Bunuel wrote:
Six children, Arya, Betsy, Chen, Daniel, Emily, and Franco, are to be seated in a single row of six chairs. If Betsy cannot sit next to Emily, how many different arrangements of the six children are possible?
A. 240
B. 480
C. 540
D. 720
E. 840
One more approach:
Take the task of arranging the 6 students in a row and break it into
stages.
NOTE: We're going to
ignore the chairs and just examine how many ways there are to arrange the 6 children in a row.
The answer will be the same.
Stage 1: Arrange Arya, Chen, Daniel and Franco is a row
We can arrange n unique "objects" in a row in n! ways
So, we can arrange these 4 children in 4! ways (24 ways)
So, we can complete stage 1 in
24 ways
IMPORTANT STEP: For each of the 24 arrangements of Arya, Chen, Daniel and Franco,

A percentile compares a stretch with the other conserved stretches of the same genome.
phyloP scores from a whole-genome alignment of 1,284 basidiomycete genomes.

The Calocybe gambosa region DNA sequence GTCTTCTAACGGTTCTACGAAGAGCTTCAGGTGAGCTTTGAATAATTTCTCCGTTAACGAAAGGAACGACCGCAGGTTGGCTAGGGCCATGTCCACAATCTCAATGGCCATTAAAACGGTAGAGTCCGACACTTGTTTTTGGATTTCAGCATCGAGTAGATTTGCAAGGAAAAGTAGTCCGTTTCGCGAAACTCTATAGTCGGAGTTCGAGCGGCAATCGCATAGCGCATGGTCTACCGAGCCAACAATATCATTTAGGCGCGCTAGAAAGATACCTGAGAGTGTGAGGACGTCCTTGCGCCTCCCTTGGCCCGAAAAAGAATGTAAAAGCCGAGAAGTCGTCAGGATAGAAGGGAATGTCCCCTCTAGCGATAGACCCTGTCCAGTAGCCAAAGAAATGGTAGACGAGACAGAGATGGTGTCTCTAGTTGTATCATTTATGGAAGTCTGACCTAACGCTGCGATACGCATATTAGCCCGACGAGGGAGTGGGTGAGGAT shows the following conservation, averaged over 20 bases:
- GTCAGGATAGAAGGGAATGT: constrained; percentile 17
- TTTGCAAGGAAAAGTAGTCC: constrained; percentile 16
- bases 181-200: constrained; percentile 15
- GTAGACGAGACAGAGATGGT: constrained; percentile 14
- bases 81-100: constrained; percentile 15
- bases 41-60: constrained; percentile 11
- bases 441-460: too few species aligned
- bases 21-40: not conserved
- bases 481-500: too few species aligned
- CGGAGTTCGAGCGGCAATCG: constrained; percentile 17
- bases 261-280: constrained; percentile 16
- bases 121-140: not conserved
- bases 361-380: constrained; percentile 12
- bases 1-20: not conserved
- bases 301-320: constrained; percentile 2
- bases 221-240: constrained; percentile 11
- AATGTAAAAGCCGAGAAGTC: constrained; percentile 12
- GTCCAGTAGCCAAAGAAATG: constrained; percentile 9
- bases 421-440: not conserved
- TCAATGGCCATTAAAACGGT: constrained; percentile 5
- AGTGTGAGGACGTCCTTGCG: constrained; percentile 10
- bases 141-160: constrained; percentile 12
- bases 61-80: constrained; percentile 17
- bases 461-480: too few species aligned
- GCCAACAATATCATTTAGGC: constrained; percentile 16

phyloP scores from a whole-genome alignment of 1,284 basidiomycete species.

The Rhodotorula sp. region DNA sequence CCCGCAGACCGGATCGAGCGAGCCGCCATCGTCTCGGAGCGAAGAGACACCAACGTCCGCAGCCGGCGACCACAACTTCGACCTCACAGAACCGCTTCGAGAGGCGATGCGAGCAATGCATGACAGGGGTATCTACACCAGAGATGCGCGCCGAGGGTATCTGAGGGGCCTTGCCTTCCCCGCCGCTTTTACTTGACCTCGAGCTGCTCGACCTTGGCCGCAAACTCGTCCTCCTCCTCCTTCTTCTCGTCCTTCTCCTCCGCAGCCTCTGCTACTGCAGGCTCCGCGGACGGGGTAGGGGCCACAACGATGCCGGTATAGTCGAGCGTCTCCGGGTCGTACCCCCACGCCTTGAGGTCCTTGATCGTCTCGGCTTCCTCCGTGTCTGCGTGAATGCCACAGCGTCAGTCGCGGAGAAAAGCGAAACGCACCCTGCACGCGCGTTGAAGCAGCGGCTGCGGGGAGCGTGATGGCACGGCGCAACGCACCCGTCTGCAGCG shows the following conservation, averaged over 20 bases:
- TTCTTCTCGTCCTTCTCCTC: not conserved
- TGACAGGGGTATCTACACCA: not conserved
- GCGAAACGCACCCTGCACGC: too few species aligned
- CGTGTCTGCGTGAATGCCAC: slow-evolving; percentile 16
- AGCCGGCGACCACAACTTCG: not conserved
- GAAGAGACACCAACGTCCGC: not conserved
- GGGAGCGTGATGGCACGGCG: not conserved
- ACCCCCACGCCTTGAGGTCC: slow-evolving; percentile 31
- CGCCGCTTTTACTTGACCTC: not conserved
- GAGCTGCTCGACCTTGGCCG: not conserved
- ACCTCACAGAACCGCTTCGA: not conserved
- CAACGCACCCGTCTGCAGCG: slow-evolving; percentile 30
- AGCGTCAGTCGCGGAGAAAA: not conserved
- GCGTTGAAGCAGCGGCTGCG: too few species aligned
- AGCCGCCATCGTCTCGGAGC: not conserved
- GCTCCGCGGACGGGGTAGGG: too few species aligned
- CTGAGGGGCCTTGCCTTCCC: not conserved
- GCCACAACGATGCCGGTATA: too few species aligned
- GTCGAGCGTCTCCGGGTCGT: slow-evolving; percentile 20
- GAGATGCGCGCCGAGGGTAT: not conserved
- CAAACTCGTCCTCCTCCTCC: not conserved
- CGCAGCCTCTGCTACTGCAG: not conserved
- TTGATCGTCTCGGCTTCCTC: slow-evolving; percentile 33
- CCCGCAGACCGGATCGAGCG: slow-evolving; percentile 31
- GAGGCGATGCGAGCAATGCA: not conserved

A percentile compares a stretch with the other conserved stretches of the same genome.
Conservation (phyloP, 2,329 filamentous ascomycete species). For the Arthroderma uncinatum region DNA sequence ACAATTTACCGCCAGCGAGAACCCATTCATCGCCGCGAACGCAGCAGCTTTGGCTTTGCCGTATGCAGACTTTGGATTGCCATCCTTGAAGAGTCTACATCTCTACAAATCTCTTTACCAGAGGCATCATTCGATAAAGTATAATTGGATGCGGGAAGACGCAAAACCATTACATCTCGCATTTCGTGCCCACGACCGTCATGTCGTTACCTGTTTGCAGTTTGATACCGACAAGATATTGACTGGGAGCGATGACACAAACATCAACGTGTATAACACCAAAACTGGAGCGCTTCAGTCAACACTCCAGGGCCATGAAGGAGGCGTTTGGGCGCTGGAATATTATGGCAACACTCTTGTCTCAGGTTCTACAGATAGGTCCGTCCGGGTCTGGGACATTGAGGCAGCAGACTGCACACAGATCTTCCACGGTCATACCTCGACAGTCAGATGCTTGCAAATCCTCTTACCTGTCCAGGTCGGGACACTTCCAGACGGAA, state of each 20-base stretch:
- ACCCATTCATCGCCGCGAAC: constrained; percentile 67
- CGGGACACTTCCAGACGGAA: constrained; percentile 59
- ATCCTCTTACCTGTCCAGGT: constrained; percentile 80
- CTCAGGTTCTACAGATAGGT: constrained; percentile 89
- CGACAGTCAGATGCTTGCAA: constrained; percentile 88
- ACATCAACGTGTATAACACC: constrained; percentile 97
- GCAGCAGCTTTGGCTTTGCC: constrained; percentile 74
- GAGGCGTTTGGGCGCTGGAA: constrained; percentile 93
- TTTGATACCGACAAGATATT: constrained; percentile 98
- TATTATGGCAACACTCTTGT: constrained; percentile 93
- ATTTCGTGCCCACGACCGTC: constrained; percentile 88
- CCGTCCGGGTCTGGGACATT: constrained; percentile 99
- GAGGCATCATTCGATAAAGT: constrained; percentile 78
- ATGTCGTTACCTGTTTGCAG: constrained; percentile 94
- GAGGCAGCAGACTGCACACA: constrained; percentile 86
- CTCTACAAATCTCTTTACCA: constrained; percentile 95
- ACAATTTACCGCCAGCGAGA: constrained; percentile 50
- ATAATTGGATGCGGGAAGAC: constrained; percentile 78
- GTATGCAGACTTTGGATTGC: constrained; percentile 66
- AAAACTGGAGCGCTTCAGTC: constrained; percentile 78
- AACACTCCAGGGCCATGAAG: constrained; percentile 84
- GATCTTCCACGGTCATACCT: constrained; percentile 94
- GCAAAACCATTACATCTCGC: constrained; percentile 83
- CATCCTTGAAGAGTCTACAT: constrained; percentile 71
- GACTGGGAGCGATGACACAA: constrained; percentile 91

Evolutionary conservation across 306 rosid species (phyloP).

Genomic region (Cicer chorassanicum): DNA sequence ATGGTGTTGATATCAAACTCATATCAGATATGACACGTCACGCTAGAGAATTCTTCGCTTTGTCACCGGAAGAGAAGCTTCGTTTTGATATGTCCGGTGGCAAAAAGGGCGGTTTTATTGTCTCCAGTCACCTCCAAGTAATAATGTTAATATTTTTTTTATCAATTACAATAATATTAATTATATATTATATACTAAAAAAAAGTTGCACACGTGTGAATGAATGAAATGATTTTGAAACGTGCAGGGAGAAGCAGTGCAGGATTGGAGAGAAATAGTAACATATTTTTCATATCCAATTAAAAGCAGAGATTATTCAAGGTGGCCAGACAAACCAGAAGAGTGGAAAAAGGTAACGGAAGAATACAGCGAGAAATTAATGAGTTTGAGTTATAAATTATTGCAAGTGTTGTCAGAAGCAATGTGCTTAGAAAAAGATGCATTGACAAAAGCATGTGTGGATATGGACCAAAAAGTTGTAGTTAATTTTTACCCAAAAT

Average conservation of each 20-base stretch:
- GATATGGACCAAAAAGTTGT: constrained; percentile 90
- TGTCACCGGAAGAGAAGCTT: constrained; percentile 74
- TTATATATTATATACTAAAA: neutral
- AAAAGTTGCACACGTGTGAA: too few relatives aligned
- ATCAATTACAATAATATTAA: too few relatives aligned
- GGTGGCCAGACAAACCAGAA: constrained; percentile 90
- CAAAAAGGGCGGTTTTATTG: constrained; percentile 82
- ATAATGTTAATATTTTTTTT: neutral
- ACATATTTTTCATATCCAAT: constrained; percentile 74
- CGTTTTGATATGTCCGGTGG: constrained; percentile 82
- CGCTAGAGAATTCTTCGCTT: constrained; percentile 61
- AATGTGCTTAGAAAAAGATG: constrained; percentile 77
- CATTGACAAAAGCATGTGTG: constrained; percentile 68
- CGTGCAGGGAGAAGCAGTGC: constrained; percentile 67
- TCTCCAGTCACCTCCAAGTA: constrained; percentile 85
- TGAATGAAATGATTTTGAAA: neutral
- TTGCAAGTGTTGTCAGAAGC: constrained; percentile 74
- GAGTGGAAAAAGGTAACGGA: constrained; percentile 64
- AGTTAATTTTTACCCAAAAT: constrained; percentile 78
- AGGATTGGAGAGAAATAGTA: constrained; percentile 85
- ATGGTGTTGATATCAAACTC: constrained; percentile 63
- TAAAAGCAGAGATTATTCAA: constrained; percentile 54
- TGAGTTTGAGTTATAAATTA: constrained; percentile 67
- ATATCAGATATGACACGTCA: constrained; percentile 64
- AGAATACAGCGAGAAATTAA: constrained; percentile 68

add a space on either side of each child.
For example, one of the possible arrangements is Chen, Daniel, Franco, Arya
So, add spaces as follows: ___Chen___Daniel___Franco___Arya___
We'll now place Betsy in a space and place Emily in a different space.
This will ENSURE that Betsy and Emily are not seated together.
Stage 2: Choose a space to place Betsy
There are 5 spaces to choose from.
So we can complete stage 2 in
5 ways
Stage 3: Choose a space to place Emily
Once we select a space in stage 2, there are 4 spaces remaining to choose from.
So we can complete stage 3 in
4 ways
By the Fundamental Counting Principle (FCP), we can complete all 3 stages (and thus arrange all 6 children) in
(24)(5)(4) ways (= 480 ways)
Answer:
Note: the FCP can be used to solve the MAJORITY of counting questions on the GMAT. So, be sure to learn it.
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I used another approach you teach. Seems easier.
Started with the most restrict: (1* x 4 x 4 x 3 x 2 x 1) = 96 possibilities. *means Betsy or Emily. Then, multiplied by 5 different chairs they could be seated 96 x 5 = 480.